Protect and Organize: How a Local Civil Rights Non-Profit is Preparing for a Trump Presidency

We spoke to Stewart Kwoh, founder and president of Asian Americans Advancing Justice-LA

In the late 1970s, Stewart Kwoh was at a restaurant in North Carolina when a white waitress asked him where his family was from. Before he could finish explaining that his great-grandfather was a miner in New Mexico and his grandfather was a tailor turned herbalist from Oakland, she asked him, “And how do you like your new country?” For Kwoh, who’s president of the civil rights group Advancing Justice-LA, the story exemplifies the “perpetual foreigner” stereotype that many Asian Americans still wrestle with. “It always reminds me that my two sons, who were born at Kaiser Sunset, will be asked the same question during their lives,” he says. “We have to move forward and make sure that the stereotypes diminish.” Kwoh has devoted himself to advocating for Asian Americans ever since he started a community law practice after graduating from UCLA’s law school. Today the MacArthur “Genius” grant winner oversees a team of more than 100 that provides legal services for low-income residents, litigates high-profile cases, and performs education and leadership development work. Here’s a peek at what’s on his radar:

Never underestimating the power of stereotypes: I remember when Matt Fong was alive and running for U.S. Senate in 1998. Here’s a guy who was born here, was a lieutenant colonel in the Air Force Reserve, and some reporter, who should have known better, said, “You were born here, but if China and the U.S. get into a conflict, which side will you take?” And so I think this foreigner image is also a loyalty question. Obviously Japanese Americans took the brunt of that during World War II when 120,000 people were incarcerated. So how do you deal with that? You constantly have to educate, you have to work with other people, you have to be in coalitions; if there’s a hate crime against somebody, you have to be there, too. We can’t solve things being isolated.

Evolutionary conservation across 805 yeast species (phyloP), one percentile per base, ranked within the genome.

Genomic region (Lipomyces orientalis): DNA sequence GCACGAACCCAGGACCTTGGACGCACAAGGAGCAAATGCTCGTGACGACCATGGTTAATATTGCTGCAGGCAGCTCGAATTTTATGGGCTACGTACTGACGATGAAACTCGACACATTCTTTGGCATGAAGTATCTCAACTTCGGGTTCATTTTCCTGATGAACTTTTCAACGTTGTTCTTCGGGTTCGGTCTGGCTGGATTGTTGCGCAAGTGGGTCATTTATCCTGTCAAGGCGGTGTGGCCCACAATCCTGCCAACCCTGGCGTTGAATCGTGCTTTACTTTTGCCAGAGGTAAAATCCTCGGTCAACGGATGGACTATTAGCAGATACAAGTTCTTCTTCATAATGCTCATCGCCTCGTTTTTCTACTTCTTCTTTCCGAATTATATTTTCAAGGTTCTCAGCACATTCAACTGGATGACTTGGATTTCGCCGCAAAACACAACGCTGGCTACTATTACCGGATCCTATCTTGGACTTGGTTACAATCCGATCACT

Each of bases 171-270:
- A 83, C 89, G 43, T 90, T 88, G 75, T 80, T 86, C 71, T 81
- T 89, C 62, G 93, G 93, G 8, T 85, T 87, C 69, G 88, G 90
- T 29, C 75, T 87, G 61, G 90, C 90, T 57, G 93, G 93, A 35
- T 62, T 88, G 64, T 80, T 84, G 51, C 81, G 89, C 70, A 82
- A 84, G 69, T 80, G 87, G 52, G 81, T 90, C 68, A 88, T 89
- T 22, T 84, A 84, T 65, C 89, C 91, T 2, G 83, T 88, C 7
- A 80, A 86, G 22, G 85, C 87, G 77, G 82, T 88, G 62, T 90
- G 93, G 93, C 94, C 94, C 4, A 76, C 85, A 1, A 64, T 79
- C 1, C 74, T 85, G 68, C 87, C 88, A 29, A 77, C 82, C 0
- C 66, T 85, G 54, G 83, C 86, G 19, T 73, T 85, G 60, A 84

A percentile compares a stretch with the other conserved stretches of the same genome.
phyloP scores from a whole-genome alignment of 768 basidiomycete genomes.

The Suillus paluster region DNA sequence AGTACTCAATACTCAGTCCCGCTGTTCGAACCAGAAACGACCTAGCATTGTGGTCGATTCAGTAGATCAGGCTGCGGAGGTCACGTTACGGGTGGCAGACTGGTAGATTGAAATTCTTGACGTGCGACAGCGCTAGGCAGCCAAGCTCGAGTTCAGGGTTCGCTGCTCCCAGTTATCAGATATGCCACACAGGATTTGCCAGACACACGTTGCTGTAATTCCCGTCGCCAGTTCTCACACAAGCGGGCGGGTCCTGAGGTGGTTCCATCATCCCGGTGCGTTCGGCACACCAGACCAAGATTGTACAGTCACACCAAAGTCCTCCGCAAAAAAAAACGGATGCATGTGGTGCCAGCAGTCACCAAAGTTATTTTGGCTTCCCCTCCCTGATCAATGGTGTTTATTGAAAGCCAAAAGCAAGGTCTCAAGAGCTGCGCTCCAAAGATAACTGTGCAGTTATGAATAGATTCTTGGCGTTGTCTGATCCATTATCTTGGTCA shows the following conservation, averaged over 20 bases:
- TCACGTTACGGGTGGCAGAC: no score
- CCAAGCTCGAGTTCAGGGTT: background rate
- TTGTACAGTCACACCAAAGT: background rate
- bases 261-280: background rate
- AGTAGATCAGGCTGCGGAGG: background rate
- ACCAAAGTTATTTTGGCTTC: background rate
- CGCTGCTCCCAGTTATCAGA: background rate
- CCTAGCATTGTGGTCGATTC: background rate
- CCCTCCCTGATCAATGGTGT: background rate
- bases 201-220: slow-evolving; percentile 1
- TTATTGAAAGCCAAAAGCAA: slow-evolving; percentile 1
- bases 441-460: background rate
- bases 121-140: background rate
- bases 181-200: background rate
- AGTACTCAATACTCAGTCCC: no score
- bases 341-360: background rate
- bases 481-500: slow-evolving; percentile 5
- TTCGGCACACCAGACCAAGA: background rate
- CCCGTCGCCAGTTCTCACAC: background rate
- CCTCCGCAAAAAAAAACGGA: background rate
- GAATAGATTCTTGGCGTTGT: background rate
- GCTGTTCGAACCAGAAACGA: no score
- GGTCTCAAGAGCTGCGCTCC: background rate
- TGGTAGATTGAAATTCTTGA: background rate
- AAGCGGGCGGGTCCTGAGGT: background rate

Fighting slave labor: We represented 11 Filipino bakery workers who were trafficked from the Philippines to work at a high-end bakery. They worked 15-hour days and got paid $2 an hour and were loaded with this $11,000 debt. Last summer we got a $15 million default judgment. Unfortunately it was default because the employers realized they would lose, so they closed their two shops and fled the country. We’re tracking them down, but the good news is that we were able to get all 11 workers trafficking visas so they can stay here for several years and work legally.

Preparing for a Trump presidency: We’re committed to protecting and organizing those with whom we’ve worked, including the youth who applied for Deferred Action for Childhood Arrivals. We probably helped over 7,000 students in the past few years through workshops and representation. We work with Muslim and South Asian groups a lot, so we need to make sure there isn’t a registry of some kind. We help a lot of permanent residents become U.S. citizens, and we want to make sure that they’re still able to apply. We’ve also helped to enroll thousands of Asian Americans and Pacific Islanders in Affordable Care Act plans, and we need to make sure that these folks continue to get health care.

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